As the Streit’s matzah factory on the Lower East Side readies to close, Jews in New York City and beyond are feeling the nostalgia.

The last family-owned matzah company in the US has still not set an official closing date (latestreports indicate that the Rivington Street factory may remain open until May or early summer), but its plans remain the same: Streit’s matzah-making operations will be consolidated to a Moonachie, N.J., factory very soon.

Brooklyn-based photographer Joseph O. Holmes set out to document the Lower East Side factory as it finished up its Passover-season production in February and March. Holmes, who is represented by the Jen Bekman Gallery in New York, is a veteran artist who specializes in photographing interesting workplaces, such as film projector booths and machinery stores. However, he told JTA that working in Streit’s was “overwhelming” — in a good way.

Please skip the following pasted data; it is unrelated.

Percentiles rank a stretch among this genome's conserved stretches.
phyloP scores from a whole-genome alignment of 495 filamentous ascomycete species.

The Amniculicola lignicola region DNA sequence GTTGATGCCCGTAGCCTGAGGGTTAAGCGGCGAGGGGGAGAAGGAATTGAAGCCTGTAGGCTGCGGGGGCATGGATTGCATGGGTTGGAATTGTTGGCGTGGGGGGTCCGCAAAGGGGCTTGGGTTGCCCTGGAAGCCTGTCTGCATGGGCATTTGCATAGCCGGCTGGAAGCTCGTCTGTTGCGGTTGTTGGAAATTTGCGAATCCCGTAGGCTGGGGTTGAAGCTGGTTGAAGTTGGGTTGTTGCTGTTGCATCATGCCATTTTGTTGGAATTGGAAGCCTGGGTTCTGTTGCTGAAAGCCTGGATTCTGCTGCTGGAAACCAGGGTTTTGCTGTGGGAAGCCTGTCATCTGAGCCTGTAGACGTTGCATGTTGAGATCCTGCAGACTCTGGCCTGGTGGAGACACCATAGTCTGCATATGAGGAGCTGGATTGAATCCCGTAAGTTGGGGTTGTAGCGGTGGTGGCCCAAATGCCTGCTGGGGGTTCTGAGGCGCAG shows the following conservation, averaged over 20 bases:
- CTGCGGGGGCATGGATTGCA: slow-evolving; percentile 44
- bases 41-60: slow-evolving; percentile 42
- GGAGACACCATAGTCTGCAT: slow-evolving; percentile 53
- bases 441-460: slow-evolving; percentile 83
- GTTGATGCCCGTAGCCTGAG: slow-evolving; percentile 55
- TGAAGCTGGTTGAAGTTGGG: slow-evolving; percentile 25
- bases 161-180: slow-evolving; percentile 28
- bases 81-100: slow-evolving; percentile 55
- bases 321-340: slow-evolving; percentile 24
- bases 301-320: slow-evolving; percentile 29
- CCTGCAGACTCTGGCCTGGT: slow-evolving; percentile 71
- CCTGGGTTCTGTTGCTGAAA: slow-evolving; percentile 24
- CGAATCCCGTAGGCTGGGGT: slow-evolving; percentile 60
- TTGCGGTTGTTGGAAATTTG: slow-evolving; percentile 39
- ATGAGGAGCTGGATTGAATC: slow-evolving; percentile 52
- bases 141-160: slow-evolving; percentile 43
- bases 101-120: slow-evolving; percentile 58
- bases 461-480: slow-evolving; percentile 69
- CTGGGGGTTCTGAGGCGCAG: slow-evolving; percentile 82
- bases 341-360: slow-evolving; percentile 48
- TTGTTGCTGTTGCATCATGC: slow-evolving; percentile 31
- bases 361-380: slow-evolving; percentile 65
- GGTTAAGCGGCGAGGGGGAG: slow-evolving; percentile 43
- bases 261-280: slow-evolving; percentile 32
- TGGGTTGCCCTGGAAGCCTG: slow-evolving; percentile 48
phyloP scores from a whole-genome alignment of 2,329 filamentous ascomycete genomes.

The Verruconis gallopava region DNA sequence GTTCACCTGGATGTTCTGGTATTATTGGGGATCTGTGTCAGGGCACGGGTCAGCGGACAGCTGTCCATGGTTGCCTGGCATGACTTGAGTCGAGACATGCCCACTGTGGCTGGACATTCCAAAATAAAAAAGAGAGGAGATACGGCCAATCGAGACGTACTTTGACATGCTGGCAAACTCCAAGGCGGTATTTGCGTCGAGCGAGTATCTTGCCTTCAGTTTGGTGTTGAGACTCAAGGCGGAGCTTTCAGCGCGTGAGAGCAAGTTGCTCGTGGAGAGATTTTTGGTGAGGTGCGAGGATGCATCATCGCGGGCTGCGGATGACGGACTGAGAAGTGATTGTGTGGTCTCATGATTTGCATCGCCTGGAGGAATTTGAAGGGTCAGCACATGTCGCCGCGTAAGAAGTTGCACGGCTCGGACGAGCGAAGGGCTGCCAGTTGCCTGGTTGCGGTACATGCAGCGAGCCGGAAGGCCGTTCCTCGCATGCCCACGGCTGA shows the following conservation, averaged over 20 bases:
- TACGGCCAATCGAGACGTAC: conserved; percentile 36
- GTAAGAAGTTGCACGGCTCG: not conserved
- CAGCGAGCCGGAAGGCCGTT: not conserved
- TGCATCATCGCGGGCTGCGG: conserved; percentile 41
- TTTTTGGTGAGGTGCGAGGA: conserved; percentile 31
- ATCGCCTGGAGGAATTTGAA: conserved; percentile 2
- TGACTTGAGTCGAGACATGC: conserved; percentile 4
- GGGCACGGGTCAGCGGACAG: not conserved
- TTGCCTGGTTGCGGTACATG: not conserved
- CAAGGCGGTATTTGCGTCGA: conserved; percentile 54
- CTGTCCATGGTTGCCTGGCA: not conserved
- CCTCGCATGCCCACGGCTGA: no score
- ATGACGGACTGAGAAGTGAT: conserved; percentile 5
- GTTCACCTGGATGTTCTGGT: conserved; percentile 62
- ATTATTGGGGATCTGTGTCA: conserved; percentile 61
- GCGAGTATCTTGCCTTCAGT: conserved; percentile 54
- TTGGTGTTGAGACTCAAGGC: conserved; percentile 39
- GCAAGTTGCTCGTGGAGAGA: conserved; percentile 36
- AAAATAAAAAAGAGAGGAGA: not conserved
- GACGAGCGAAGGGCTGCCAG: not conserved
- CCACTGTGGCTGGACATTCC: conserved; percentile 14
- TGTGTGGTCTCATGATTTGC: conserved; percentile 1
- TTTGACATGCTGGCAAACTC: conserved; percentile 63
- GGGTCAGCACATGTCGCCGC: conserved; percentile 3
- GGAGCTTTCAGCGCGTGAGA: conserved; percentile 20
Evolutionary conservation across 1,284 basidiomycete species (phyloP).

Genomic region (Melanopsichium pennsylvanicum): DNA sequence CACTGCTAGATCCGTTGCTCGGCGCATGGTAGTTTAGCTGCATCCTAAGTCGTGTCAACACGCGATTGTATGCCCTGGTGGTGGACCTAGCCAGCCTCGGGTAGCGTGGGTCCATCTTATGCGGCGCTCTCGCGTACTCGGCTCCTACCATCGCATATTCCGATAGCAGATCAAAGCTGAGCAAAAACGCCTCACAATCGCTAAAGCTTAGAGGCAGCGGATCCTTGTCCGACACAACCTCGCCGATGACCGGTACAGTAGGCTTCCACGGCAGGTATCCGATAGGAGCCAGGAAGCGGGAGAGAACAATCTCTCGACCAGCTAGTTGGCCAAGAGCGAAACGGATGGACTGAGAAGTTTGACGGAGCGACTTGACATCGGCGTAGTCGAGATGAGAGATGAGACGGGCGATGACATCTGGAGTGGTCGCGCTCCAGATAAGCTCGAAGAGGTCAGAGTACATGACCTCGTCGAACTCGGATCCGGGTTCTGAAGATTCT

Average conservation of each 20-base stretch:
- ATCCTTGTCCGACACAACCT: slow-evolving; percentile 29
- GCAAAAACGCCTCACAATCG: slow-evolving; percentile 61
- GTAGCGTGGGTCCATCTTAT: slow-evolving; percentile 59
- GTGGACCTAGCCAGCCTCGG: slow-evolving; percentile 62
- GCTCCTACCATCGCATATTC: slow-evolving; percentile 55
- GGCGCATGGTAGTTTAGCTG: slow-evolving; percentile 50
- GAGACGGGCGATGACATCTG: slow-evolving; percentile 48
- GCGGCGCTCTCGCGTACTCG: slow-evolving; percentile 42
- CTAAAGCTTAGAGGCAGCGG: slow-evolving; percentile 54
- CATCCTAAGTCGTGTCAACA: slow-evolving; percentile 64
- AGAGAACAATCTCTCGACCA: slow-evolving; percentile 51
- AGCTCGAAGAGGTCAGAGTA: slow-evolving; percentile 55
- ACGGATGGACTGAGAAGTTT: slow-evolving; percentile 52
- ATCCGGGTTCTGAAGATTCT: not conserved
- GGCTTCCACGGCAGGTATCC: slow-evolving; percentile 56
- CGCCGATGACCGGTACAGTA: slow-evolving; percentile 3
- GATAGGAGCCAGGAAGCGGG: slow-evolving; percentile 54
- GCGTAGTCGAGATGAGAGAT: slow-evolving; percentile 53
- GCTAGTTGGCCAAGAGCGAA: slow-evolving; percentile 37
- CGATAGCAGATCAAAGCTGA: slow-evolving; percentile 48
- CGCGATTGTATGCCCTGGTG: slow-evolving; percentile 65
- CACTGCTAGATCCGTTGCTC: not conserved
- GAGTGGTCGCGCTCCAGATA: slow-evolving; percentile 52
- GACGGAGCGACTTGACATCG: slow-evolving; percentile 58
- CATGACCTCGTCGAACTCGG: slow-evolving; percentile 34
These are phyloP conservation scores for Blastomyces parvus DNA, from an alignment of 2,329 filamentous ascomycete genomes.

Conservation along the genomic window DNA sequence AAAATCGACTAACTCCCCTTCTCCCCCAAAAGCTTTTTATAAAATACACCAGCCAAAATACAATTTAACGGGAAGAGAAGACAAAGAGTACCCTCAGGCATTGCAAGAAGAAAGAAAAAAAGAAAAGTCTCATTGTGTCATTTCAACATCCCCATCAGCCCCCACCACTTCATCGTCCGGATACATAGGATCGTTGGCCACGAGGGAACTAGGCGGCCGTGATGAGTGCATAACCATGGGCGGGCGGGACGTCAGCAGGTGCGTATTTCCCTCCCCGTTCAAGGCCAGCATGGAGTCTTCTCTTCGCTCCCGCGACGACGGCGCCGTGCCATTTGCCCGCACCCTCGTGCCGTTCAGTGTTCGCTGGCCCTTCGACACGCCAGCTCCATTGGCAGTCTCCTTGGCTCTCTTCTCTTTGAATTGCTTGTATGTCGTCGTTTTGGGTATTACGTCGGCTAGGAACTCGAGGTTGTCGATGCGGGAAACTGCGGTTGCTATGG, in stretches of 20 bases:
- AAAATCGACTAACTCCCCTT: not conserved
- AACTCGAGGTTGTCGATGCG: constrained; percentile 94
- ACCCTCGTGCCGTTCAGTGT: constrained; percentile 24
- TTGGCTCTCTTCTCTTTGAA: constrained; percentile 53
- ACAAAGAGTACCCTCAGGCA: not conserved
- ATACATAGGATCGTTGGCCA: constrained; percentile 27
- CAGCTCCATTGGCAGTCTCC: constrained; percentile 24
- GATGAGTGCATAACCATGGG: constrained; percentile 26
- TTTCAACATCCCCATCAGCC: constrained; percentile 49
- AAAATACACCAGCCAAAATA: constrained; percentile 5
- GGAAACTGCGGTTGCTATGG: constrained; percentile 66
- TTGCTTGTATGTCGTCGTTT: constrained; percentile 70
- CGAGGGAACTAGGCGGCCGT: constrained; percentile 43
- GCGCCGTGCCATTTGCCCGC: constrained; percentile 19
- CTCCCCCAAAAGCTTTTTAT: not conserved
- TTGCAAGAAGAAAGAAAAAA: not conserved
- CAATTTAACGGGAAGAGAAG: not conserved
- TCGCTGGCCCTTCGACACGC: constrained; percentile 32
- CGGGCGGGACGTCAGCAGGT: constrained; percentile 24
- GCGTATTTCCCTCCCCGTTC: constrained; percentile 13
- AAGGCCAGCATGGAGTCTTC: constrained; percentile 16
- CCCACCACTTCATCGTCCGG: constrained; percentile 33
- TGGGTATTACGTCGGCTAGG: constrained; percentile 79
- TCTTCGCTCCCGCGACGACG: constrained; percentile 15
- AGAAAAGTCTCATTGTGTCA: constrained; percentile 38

“The first time I went in with my tripod, I shot for five hours and didn’t end up using any of the original photos,” Holmes said. “It took me a while to train my eye to it.”

He described the factory’s outdated production lines, which contain equipment from the 1930s and span several floors, as a complicated “Rube Goldberg setup.”


Holmes eventually spent 10 days in the building over a span of five weeks. In the process, he got to know some of the workers (whom he described as very friendly) and did not have to use any additional lighting. The factory’s windows provided ample natural light and its scattered fluorescent light sources produced a shady, artistic effect.

Holmes’ results are an awe-inspiring tribute to the Lower East Side landmark that is on its way out.

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